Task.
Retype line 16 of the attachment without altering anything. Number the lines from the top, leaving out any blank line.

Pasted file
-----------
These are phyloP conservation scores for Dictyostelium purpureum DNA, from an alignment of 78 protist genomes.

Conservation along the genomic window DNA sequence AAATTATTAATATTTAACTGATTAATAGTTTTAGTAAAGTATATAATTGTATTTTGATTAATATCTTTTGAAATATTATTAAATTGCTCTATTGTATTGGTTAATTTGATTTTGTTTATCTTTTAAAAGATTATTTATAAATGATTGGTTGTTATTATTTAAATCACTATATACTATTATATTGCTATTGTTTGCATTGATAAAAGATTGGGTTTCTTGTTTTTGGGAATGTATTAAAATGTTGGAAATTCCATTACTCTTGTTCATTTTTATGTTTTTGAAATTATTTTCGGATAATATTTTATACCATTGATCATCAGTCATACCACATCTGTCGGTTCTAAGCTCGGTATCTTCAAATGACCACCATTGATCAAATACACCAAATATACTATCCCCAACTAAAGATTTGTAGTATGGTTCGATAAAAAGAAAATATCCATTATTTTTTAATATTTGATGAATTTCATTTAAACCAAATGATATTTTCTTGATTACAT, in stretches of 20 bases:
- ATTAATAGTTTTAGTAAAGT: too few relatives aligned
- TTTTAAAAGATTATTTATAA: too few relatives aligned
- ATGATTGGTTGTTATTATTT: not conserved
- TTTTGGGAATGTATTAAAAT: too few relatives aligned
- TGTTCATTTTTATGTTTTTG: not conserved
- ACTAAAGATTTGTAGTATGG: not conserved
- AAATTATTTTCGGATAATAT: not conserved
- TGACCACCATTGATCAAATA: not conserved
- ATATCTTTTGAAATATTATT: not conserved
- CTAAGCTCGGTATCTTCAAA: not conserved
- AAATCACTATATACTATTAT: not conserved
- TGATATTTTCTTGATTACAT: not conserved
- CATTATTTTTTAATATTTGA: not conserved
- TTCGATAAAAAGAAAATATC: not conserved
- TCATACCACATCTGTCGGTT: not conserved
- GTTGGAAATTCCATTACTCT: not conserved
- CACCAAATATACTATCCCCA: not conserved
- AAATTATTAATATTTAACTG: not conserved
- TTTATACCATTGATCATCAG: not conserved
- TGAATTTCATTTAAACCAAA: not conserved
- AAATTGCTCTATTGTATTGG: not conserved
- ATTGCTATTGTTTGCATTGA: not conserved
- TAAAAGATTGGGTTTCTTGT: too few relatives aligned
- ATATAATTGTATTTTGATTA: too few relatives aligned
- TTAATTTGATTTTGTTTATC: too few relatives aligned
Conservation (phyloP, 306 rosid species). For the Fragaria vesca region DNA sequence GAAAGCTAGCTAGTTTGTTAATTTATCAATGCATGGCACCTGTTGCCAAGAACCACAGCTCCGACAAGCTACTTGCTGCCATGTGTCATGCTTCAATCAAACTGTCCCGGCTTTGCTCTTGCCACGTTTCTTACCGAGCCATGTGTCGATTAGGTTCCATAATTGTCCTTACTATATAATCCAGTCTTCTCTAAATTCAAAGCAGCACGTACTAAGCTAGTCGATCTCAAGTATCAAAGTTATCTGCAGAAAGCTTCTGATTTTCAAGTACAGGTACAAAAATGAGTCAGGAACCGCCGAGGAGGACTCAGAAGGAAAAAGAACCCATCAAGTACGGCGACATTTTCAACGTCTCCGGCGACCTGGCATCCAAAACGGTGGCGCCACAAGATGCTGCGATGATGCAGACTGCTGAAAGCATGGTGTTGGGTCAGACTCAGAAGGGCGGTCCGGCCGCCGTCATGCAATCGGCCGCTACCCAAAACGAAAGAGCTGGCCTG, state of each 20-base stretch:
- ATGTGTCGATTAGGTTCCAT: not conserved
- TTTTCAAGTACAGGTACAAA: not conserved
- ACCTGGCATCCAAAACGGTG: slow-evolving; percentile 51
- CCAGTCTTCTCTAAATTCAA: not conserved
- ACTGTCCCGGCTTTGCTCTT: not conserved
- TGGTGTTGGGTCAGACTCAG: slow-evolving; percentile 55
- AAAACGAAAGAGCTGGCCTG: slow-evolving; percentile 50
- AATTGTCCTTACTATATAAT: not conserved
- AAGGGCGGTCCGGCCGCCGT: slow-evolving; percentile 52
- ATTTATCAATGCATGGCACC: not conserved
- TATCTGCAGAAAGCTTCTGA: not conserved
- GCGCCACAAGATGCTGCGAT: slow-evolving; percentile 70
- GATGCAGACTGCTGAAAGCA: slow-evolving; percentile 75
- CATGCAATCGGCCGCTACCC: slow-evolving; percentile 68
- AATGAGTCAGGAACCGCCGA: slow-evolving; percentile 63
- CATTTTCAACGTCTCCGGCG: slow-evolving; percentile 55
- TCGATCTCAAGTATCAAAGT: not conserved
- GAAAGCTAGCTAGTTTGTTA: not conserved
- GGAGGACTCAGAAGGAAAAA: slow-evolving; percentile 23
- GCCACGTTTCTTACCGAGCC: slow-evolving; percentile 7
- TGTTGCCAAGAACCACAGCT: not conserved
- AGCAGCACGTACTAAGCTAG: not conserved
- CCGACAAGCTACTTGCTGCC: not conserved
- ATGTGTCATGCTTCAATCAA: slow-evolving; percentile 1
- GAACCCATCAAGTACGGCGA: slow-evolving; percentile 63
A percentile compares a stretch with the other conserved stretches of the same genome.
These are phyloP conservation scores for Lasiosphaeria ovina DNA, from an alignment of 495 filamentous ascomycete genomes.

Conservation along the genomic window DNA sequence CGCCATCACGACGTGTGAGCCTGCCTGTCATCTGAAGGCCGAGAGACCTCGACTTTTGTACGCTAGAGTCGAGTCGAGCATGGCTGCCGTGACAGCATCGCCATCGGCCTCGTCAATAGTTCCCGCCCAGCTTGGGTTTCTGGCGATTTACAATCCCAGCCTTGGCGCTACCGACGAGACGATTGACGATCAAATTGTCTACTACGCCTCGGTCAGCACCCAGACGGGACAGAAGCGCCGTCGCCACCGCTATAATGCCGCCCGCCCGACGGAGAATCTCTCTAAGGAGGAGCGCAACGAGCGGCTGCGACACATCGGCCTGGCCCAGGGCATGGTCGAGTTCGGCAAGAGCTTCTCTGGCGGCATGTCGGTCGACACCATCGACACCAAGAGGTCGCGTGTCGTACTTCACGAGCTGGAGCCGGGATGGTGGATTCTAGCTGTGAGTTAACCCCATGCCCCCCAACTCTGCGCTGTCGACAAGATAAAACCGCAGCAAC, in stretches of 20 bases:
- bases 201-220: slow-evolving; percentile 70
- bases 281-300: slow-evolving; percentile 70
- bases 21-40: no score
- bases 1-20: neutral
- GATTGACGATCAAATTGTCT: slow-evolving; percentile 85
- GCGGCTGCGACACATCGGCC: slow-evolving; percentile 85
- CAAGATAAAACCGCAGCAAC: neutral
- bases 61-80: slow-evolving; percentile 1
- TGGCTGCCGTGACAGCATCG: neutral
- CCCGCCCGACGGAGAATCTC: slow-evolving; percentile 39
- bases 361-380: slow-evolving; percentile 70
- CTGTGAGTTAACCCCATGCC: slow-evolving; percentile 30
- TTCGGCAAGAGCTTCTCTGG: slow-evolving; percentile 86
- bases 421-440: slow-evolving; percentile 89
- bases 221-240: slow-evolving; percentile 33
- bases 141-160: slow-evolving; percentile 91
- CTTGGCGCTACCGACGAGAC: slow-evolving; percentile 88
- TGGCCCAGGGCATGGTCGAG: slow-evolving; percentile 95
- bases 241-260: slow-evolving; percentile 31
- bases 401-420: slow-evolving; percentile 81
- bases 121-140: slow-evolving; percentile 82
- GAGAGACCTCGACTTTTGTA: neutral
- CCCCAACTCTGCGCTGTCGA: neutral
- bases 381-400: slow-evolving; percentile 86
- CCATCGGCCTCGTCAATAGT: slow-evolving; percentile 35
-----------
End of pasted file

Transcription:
- TTCGATAAAAAGAAAATATC: not conserved